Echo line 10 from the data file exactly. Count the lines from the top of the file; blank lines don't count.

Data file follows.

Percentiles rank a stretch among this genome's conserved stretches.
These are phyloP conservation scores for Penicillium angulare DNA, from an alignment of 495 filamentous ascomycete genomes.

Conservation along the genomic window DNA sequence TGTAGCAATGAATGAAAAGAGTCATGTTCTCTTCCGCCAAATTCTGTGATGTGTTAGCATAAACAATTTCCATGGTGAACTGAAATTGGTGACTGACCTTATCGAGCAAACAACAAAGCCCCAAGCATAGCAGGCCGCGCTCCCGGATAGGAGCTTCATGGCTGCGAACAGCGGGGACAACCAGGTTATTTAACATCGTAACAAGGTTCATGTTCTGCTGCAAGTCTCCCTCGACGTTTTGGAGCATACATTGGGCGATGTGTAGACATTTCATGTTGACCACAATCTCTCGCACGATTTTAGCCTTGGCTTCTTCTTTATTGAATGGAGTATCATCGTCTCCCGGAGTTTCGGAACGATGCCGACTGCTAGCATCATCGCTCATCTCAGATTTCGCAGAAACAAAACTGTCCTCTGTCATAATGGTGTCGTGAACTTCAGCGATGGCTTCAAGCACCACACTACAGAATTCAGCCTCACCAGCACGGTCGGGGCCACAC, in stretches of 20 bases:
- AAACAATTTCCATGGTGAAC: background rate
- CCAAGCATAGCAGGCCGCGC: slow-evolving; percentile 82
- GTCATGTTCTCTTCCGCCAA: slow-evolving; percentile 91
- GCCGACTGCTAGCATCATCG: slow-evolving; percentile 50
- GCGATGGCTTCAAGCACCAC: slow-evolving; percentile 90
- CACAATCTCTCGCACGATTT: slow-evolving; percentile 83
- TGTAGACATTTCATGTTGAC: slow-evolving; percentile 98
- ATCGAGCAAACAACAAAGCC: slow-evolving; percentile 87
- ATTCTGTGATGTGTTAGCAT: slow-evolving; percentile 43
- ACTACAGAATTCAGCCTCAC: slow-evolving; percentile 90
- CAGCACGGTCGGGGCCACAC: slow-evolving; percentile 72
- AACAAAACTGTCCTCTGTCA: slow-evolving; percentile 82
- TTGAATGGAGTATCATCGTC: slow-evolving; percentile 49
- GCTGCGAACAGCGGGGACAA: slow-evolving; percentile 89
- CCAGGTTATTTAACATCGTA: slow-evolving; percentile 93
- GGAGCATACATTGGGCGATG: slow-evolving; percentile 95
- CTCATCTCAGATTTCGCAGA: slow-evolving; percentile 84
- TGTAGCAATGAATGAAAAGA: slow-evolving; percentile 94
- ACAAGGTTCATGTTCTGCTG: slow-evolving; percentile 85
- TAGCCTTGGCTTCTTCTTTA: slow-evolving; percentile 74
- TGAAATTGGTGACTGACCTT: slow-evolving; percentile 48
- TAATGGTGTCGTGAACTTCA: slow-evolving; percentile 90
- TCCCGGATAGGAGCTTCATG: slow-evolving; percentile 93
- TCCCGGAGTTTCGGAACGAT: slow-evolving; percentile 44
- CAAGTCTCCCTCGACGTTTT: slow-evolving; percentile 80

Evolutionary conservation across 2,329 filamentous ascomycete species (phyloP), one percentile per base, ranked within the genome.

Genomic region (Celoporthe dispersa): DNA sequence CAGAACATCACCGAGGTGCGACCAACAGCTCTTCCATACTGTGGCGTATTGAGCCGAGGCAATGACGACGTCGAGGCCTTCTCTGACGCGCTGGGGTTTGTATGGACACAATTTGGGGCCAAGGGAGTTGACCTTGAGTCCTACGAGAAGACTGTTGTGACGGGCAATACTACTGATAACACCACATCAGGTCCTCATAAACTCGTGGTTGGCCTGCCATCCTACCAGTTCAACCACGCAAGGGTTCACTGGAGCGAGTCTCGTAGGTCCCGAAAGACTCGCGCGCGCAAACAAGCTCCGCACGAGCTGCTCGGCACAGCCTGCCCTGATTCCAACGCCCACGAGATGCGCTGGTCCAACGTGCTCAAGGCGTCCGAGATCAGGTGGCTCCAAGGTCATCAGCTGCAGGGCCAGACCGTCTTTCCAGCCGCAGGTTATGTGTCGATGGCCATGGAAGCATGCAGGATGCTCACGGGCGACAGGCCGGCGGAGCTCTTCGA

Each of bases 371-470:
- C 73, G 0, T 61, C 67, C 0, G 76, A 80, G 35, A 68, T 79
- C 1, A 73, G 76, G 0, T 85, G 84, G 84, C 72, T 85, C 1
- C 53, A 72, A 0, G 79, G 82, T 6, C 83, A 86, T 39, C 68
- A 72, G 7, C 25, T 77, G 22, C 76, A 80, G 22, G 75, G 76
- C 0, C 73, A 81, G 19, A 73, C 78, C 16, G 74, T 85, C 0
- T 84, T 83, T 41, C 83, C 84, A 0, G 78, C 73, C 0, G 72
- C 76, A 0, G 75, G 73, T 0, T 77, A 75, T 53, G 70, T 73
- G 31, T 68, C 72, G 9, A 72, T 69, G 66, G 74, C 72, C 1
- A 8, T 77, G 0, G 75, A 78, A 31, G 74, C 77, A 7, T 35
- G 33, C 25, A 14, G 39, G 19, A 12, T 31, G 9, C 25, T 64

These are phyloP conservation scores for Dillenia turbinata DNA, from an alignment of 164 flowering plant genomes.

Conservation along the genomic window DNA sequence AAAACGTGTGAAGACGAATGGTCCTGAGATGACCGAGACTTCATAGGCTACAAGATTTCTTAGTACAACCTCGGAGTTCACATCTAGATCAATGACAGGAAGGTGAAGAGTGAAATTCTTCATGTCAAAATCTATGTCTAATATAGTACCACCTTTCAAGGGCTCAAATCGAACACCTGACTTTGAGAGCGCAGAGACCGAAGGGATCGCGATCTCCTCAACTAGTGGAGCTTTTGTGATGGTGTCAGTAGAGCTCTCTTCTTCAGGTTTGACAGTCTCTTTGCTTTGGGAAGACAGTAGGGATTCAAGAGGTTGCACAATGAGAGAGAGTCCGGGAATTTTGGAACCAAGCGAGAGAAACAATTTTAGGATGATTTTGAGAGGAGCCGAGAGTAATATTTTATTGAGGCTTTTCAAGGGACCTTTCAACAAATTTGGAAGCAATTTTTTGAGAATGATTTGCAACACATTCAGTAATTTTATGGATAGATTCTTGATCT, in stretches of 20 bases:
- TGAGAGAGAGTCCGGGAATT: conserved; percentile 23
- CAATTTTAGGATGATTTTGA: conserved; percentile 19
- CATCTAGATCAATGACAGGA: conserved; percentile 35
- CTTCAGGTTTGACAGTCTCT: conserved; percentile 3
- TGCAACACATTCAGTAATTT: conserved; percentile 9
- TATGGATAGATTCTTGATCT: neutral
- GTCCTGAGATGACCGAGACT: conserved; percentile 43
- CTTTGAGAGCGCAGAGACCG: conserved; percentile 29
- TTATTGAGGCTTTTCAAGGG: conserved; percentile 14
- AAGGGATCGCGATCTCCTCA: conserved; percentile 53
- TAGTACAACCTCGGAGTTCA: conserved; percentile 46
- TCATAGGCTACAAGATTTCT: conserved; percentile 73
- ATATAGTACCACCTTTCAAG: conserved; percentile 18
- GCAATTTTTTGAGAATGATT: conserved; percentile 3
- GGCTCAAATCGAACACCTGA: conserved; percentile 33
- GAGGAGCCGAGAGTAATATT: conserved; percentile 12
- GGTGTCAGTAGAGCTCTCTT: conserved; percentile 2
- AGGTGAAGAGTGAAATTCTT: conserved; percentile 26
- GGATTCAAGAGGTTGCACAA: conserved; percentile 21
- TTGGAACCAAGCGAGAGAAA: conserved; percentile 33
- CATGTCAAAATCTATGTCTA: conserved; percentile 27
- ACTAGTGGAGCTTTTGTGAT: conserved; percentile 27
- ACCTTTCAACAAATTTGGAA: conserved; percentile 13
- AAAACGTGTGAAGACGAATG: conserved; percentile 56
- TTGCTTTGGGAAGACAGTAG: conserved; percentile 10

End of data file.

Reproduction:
- TGTAGACATTTCATGTTGAC: slow-evolving; percentile 98